Create an Account  |   Log In

View All »Matching Part Numbers


Your Shopping Cart is Empty
         

Noise Eaters / Laser Amplitude Stabilizers


  • Laser Amplitude Stabilizer / Variable Attenuator
  • Models with Wavelength Ranges Covering 425 - 1620 nm Available
  • Internal Closed-Loop Feedback

Front

Back

NEL02 Noise Eater with
Half-Wave Plate in
CRM1 Rotation Mount

Application Idea

NEL01

Related Items


Please Wait
Noise Eater Attenuation
Click to Enlarge

Noise Attenuation Factor is the Ratio of Noise Amplitude Before and After the Noise Eater

Features

  • Reduces Laser Intensity Noise
  • Also Functions as a Variable Attenuator or EO Modulator
  • Models for use at 425 - 650 nm, 475 - 650 nm, 650 - 1050 nm, or 1050 - 1620 nm
  • Maximum Input Power of up to 1.65 W, Depending on Model, Wavelength, and Beam Size
    (See the Operation Tab for Details)
  • Excellent for Sensitive Experiments such as Optical Tweezers
  • Ideal for Stabilizing CW Lasers

Thorlabs' Liquid Crystal Noise Eaters / Laser Amplitude Stabilizers are precision instruments for stabilizing, modulating, and attenuating the power of linearly polarized light. These closed-loop systems are designed for use with light in the 425 - 650 nm (NEL01), 475 - 650 nm (NEL02), 650 - 1050 nm (NEL03), or 1050 - 1620 nm (NEL04) wavelength range. We offer noise eater models for low (<60 mW) or high (<1.65 W) power use, all with external modulation inputs. See the Specs tab for details.

Noise Reduction
Utilizing a liquid crystal amplitude modulator, combined with an internal photodiode for power measurement and a feedback control circuit, these noise eaters can eliminate intensity noise in linearly polarized light, achieving amplitude stabilization of within 0.05% of a selected output power. The input power can be set to one of several ranges using the switches on the top of the unit, which permit the noise eater to remove noise without unnecessarily attenuating the signal power. The potentiometer is then adjusted to select the output power (see the Operation tab for more information). Long-term performance and frequency characterization for each noise eater model are shown on the Performance tab.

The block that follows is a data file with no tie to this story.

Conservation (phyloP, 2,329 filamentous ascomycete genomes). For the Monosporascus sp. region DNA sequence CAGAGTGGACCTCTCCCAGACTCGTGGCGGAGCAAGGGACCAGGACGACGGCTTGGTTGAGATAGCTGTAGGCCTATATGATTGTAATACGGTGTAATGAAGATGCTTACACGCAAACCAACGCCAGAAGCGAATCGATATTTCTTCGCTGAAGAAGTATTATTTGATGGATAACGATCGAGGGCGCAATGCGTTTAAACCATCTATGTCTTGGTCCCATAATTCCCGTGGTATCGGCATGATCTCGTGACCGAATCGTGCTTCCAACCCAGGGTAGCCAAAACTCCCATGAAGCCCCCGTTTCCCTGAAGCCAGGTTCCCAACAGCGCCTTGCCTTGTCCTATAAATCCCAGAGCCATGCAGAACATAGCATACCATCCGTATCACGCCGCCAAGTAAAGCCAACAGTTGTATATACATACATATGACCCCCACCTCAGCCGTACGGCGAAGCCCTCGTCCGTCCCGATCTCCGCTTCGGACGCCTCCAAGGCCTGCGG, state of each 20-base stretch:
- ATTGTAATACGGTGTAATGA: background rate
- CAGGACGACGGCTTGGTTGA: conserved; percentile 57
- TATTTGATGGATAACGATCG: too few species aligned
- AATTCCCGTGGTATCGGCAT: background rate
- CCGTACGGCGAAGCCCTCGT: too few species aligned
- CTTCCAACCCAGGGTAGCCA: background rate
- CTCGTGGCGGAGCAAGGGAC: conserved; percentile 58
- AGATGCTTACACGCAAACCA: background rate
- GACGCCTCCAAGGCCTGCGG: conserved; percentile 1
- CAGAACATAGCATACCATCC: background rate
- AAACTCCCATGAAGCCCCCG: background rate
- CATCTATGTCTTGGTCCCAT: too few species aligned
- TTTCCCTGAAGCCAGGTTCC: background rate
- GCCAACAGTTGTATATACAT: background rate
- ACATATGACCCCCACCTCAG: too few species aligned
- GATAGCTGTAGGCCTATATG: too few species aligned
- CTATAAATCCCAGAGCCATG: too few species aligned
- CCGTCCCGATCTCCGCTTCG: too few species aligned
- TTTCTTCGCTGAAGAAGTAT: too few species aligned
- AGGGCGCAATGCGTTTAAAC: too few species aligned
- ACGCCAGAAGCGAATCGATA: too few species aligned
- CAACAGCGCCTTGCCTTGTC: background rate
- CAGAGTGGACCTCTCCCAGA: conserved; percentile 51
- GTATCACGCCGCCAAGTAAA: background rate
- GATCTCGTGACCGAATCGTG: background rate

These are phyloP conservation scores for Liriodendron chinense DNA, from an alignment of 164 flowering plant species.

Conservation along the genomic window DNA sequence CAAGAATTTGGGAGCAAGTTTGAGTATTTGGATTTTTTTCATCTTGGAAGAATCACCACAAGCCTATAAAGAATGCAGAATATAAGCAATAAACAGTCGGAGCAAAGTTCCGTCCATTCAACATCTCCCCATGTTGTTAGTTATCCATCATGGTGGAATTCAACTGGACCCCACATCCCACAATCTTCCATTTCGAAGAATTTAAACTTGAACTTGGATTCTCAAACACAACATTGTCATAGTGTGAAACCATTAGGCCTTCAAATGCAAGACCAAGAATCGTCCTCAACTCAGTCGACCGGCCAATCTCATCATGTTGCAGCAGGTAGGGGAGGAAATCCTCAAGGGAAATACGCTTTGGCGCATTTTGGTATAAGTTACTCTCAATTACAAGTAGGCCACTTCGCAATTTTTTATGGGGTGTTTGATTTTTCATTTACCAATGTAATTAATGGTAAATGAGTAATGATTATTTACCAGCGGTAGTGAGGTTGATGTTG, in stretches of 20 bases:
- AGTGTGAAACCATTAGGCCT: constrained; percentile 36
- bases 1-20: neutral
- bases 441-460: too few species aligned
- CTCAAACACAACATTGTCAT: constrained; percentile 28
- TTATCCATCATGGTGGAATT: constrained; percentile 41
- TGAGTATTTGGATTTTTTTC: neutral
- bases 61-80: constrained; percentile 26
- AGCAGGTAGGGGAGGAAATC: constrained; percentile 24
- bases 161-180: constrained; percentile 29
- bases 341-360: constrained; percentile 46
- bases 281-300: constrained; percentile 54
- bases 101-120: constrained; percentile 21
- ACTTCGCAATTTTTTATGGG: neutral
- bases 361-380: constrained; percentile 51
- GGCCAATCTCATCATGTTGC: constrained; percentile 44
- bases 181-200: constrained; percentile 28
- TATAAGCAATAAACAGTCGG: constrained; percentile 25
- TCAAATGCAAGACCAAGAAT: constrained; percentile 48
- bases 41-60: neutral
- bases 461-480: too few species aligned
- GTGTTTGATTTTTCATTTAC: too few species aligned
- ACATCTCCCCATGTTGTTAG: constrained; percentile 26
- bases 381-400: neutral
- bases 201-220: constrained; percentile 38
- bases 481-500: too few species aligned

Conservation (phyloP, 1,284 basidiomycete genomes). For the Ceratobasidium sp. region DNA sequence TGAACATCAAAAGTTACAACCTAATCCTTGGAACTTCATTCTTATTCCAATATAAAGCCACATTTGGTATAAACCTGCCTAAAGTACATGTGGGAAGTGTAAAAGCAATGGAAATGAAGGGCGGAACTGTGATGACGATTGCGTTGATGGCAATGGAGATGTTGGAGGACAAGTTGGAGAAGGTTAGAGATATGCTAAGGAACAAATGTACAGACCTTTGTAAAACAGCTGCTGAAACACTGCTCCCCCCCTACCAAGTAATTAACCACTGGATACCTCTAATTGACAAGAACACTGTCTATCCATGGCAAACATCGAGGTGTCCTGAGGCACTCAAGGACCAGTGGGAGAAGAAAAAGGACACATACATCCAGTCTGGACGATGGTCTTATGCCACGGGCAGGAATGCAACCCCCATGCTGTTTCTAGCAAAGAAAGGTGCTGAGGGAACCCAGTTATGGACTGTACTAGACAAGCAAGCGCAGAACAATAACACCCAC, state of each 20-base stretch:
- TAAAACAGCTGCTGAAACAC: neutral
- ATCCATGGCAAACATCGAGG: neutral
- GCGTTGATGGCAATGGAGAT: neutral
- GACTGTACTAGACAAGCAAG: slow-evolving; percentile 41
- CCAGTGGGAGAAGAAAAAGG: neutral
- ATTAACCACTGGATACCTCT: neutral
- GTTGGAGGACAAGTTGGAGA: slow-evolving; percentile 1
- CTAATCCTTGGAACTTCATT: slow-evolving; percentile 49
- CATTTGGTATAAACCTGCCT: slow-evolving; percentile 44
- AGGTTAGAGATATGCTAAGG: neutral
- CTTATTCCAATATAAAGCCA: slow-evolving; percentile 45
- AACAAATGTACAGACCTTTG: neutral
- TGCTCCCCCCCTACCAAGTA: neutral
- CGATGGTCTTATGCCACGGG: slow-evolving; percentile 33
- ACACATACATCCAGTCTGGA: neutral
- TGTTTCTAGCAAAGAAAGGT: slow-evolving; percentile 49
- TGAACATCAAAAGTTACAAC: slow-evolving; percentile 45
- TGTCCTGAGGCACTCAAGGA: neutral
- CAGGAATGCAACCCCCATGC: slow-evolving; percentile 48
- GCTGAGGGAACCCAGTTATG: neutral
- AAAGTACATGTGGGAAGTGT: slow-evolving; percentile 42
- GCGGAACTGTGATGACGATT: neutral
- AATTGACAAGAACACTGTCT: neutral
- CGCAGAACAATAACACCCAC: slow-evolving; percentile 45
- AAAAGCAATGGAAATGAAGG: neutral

Noise Eater Top View
Click for Details

NEL02 Top View Showing Power Range Adjustment Switches and Modulation Input
Noise Eater Schematic
Click to Enlarge

Noise Eater Block Diagram

Power Attenuation and Modulation
These noise eaters are also capable of continuously attenuating and modulating the laser output using the liquid crystal retarder and integrated polarizer. Unlike most attenuators available, Noise Eaters attenuate the laser power rapidly without the use of any mechanical components. The noise eater's attenuation capabilities can be controlled via the onboard potentiometer or electrical modulation input.

Thorlabs' Noise Eaters are post mountable in two orientations via 8-32 (M4) tapped holes. They also feature 4-40 tapped holes on the front and back for 30 mm Cage System compatibility and an SM1-threaded (1.035"-40) rear aperture for Ø1" Lens Tube compatibility.

 Item # NEL01(/M) NEL02(/M) NEL03(/M) NEL04(/M)
Wavelength Range 425 - 650 nm 475 - 650 nm 650 - 1050 nm 1050 - 1620 nm
Switchable High Power Mode
Noise Attenuation Performance Specs
Output Power Stabilitya ±0.05% (Standard Deviation)
Noise Attenuation Frequency Rangeb DC - 1.8 kHz DC - 2.5 kHz DC - 1.4 kHz
Noise Attenuation Amplitude Range 0.1% to 50% of Input Signal
Noise Attenuation Factorc >150 at 10 Hz, 80 at 60 Hz
20 at 400 Hz, 4 at 1 kHz
>150 at 10 Hz, 80 at 60 Hz
10 at 400 Hz, 1.5 at 1 kHz
Effective Output Power Attenuation Ranged 1 - 40 1 - 5
Internal Polarizer Blocking Damage
Threshold (Maximum Power Attenuation)
1 W/cm2 10 W/cm2
Attenuation Control Onboard Potentiometer (10 Turns) or SMC Modulation Input
Optical Specs
Transmission (Click for Plot) >85% at 635 nm >80% at 635 nm >85% at 780 nm >85% at 1550 nm
Power Level Switching Four Position Power Range Switch Three Position Power Range Switch High/Low Power Mode Switch and Four Position Power Range Switch